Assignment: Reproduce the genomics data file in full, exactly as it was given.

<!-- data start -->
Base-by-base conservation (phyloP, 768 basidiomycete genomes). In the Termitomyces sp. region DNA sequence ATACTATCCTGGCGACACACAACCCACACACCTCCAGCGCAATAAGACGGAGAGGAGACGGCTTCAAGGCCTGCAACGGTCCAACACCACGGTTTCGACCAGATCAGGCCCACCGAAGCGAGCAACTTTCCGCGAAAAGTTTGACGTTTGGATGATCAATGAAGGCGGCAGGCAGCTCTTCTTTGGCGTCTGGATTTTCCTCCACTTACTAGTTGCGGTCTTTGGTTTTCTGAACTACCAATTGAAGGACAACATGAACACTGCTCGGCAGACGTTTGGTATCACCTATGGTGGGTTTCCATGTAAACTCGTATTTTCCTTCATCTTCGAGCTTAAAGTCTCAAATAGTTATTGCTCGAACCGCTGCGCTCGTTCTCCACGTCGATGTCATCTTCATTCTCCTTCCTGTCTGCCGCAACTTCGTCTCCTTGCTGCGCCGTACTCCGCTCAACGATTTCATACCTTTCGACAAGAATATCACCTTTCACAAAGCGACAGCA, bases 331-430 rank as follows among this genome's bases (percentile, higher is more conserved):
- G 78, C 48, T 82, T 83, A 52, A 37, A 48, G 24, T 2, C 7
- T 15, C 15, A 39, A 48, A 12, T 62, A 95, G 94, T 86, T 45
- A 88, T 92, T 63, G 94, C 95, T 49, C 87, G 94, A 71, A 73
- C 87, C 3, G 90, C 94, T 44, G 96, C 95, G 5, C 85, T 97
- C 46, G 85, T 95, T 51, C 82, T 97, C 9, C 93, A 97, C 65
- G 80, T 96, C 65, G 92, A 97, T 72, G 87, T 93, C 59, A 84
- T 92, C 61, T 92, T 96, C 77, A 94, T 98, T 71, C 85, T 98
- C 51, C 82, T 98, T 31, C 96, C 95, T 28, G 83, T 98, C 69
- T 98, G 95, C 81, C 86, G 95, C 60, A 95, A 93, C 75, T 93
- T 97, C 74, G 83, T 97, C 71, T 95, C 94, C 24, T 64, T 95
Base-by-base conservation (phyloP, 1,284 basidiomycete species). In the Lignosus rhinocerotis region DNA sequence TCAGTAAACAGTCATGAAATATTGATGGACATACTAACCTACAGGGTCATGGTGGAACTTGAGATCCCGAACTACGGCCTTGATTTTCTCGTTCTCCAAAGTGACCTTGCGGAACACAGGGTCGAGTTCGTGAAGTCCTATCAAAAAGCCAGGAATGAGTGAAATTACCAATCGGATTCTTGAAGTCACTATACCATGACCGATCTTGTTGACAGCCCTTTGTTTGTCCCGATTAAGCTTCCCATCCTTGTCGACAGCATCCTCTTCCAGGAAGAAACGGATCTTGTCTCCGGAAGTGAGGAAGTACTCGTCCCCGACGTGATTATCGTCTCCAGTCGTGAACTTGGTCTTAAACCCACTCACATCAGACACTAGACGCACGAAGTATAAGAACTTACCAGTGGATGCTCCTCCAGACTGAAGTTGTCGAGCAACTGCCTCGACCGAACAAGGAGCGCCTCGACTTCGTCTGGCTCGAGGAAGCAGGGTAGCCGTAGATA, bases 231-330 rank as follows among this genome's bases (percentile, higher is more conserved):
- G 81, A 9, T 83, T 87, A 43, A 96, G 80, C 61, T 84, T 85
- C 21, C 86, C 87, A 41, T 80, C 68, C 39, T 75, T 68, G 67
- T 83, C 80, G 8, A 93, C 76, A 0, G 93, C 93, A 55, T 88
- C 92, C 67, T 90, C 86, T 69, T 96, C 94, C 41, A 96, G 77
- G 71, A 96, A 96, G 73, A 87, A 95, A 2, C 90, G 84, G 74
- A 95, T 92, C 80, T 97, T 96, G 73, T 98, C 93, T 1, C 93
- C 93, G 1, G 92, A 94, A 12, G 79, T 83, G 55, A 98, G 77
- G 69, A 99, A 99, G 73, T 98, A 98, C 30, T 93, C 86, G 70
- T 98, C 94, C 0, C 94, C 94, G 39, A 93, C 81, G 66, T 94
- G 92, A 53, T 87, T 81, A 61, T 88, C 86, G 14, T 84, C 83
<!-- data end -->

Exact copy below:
Base-by-base conservation (phyloP, 768 basidiomycete genomes). In the Termitomyces sp. region DNA sequence ATACTATCCTGGCGACACACAACCCACACACCTCCAGCGCAATAAGACGGAGAGGAGACGGCTTCAAGGCCTGCAACGGTCCAACACCACGGTTTCGACCAGATCAGGCCCACCGAAGCGAGCAACTTTCCGCGAAAAGTTTGACGTTTGGATGATCAATGAAGGCGGCAGGCAGCTCTTCTTTGGCGTCTGGATTTTCCTCCACTTACTAGTTGCGGTCTTTGGTTTTCTGAACTACCAATTGAAGGACAACATGAACACTGCTCGGCAGACGTTTGGTATCACCTATGGTGGGTTTCCATGTAAACTCGTATTTTCCTTCATCTTCGAGCTTAAAGTCTCAAATAGTTATTGCTCGAACCGCTGCGCTCGTTCTCCACGTCGATGTCATCTTCATTCTCCTTCCTGTCTGCCGCAACTTCGTCTCCTTGCTGCGCCGTACTCCGCTCAACGATTTCATACCTTTCGACAAGAATATCACCTTTCACAAAGCGACAGCA, bases 331-430 rank as follows among this genome's bases (percentile, higher is more conserved):
- G 78, C 48, T 82, T 83, A 52, A 37, A 48, G 24, T 2, C 7
- T 15, C 15, A 39, A 48, A 12, T 62, A 95, G 94, T 86, T 45
- A 88, T 92, T 63, G 94, C 95, T 49, C 87, G 94, A 71, A 73
- C 87, C 3, G 90, C 94, T 44, G 96, C 95, G 5, C 85, T 97
- C 46, G 85, T 95, T 51, C 82, T 97, C 9, C 93, A 97, C 65
- G 80, T 96, C 65, G 92, A 97, T 72, G 87, T 93, C 59, A 84
- T 92, C 61, T 92, T 96, C 77, A 94, T 98, T 71, C 85, T 98
- C 51, C 82, T 98, T 31, C 96, C 95, T 28, G 83, T 98, C 69
- T 98, G 95, C 81, C 86, G 95, C 60, A 95, A 93, C 75, T 93
- T 97, C 74, G 83, T 97, C 71, T 95, C 94, C 24, T 64, T 95
Base-by-base conservation (phyloP, 1,284 basidiomycete species). In the Lignosus rhinocerotis region DNA sequence TCAGTAAACAGTCATGAAATATTGATGGACATACTAACCTACAGGGTCATGGTGGAACTTGAGATCCCGAACTACGGCCTTGATTTTCTCGTTCTCCAAAGTGACCTTGCGGAACACAGGGTCGAGTTCGTGAAGTCCTATCAAAAAGCCAGGAATGAGTGAAATTACCAATCGGATTCTTGAAGTCACTATACCATGACCGATCTTGTTGACAGCCCTTTGTTTGTCCCGATTAAGCTTCCCATCCTTGTCGACAGCATCCTCTTCCAGGAAGAAACGGATCTTGTCTCCGGAAGTGAGGAAGTACTCGTCCCCGACGTGATTATCGTCTCCAGTCGTGAACTTGGTCTTAAACCCACTCACATCAGACACTAGACGCACGAAGTATAAGAACTTACCAGTGGATGCTCCTCCAGACTGAAGTTGTCGAGCAACTGCCTCGACCGAACAAGGAGCGCCTCGACTTCGTCTGGCTCGAGGAAGCAGGGTAGCCGTAGATA, bases 231-330 rank as follows among this genome's bases (percentile, higher is more conserved):
- G 81, A 9, T 83, T 87, A 43, A 96, G 80, C 61, T 84, T 85
- C 21, C 86, C 87, A 41, T 80, C 68, C 39, T 75, T 68, G 67
- T 83, C 80, G 8, A 93, C 76, A 0, G 93, C 93, A 55, T 88
- C 92, C 67, T 90, C 86, T 69, T 96, C 94, C 41, A 96, G 77
- G 71, A 96, A 96, G 73, A 87, A 95, A 2, C 90, G 84, G 74
- A 95, T 92, C 80, T 97, T 96, G 73, T 98, C 93, T 1, C 93
- C 93, G 1, G 92, A 94, A 12, G 79, T 83, G 55, A 98, G 77
- G 69, A 99, A 99, G 73, T 98, A 98, C 30, T 93, C 86, G 70
- T 98, C 94, C 0, C 94, C 94, G 39, A 93, C 81, G 66, T 94
- G 92, A 53, T 87, T 81, A 61, T 88, C 86, G 14, T 84, C 83